Laura Pekarik launched Courageous Cupcakes, her pastry-laden food truck, in 2011 to help raise money for cancer research after her sister was diagnosed with non-Hodgkin's lymphoma. Now her cupcakes might do even more good, as the Illinois Supreme Court considers her case challenging Chicago's draconian regulations on the portable eateries.
The state's highest court heard oral arguments last week as she seeks to overturn a local ordinance that makes it virtually impossible to do business. At the heart of the matter is a rule that prohibits vendors from parking within 200 feet of any brick-and-mortar food service establishment, which Pekarik says quashes competition in favor of restaurants. According to the Chicago Tribune, that restrictive category goes so far as to include convenience stores that sell hot dogs.
"This case literally is about life and death for the food truck industry in Chicago," Robert Frommer, Pekarik's attorney from the Institute for Justice, tells Reason. "Around the country, we see that vendors and restaurants together can create great, vibrant food cultures in cities, but unfortunately that's not the case in Chicago."
Indeed, those who visit the downtown area in search of one of the brightly colored food trucks will notice they are in short supply. An analysis by the U.S. Chamber of Commerce Foundation found that just 3 percent of curb space in the central business district—known as the Loop—remains legally available for operators to set up shop. A violation constitutes a fine between $1,000 to $2,000, which, as the Foundations's study notes, is 10 times higher than the penalty for parking too close to a fire hydrant.
The state disputes that such regulations are unfair or discriminatory. "The purpose is not to suppress competition but to protect the many benefits that bricks-and-mortar restaurants bring to Chicago: tax revenue, jobs, they make a major contribution to tourism and bring cultural contributions to the city," said city attorney Suzanne Loose in court Wednesday. "This balancing is proper, even when some competition is suppressed."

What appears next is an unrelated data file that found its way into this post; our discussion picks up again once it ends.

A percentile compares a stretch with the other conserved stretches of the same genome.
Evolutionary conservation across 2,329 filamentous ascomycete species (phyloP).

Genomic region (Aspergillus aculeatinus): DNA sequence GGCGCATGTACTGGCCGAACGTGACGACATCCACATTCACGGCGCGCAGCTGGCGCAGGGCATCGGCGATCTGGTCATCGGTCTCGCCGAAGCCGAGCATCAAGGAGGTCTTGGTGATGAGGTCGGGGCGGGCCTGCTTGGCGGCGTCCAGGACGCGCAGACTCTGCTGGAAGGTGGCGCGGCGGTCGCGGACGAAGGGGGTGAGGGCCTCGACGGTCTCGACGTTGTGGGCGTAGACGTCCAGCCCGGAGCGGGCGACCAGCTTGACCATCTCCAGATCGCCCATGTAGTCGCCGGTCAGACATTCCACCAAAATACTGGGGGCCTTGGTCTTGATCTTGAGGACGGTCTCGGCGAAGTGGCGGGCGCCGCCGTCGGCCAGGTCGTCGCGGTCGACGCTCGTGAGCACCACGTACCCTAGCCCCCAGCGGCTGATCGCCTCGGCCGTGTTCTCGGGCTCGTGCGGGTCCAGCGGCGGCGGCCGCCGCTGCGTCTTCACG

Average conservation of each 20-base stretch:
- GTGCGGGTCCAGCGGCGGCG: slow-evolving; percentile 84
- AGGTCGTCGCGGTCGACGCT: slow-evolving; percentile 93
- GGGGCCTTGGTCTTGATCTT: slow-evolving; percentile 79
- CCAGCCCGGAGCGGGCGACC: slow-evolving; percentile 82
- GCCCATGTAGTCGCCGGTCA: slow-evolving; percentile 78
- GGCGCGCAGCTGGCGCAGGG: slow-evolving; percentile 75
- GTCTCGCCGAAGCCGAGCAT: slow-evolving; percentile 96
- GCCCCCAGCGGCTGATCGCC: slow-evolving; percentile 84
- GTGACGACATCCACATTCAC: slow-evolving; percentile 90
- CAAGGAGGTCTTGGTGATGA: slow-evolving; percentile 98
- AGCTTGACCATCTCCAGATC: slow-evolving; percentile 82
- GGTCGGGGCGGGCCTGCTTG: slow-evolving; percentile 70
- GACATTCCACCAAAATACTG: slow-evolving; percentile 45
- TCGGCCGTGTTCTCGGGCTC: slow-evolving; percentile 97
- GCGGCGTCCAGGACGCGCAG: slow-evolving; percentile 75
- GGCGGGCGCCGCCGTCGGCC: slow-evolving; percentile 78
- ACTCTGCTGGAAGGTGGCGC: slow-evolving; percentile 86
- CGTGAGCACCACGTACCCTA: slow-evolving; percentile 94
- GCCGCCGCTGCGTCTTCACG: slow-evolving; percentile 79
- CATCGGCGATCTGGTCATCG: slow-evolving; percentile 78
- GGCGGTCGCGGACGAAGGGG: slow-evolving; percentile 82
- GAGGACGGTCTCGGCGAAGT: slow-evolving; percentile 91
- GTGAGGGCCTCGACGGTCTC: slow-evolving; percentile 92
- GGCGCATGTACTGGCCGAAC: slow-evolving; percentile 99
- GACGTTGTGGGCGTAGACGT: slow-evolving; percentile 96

Whatever the motive, competition has been more than suppressed—it's been smothered. Food truck ownership in the Windy City has fallen by nearly 50 percent since the regulations took effect in 2012. That nosedive is welcome news for the Illinois Restaurant Association, which lobbied in favor of the regulations.
Pekarik's case also contests Chicago's GPS mandate, which requires that all food trucks carry a monitoring device so the city can track their location. Loose argues that the rule exists to keep tabs on the nomadic businesses for the sake of regulatory compliance and inspections, the latter of which are triggered with even the slightest menu change.
But Frommer says that could have "profound consequences for individual privacy, not just in Illinois but throughout the nation." The state's lower court ruling on the Pekarik case held that the GPS location tracking didn't merit constitutional scrutiny, as it was on the condition of a license. According to Frommer, that means that individuals could be subject to "random searches" if applying for something as incidental as a business or driver's license.
Pekarik says that 80 percent of her annual income now comes from her two brick-and-mortar bakeries, and that her food truck seldom leaves the suburbs anymore. She's not the first to retreat, Frommer notes. His first food truck client, Greg Burke of The Schnitzel King, left Chicago where he's "lived for generations" to try his luck in North Dakota.
"The government will always be able to after the fact come up for some reason for its blatant discrimination," he tells Reason. "But whether you succeed or fail, your business should turn on how good your food is—not who you know at City Hall."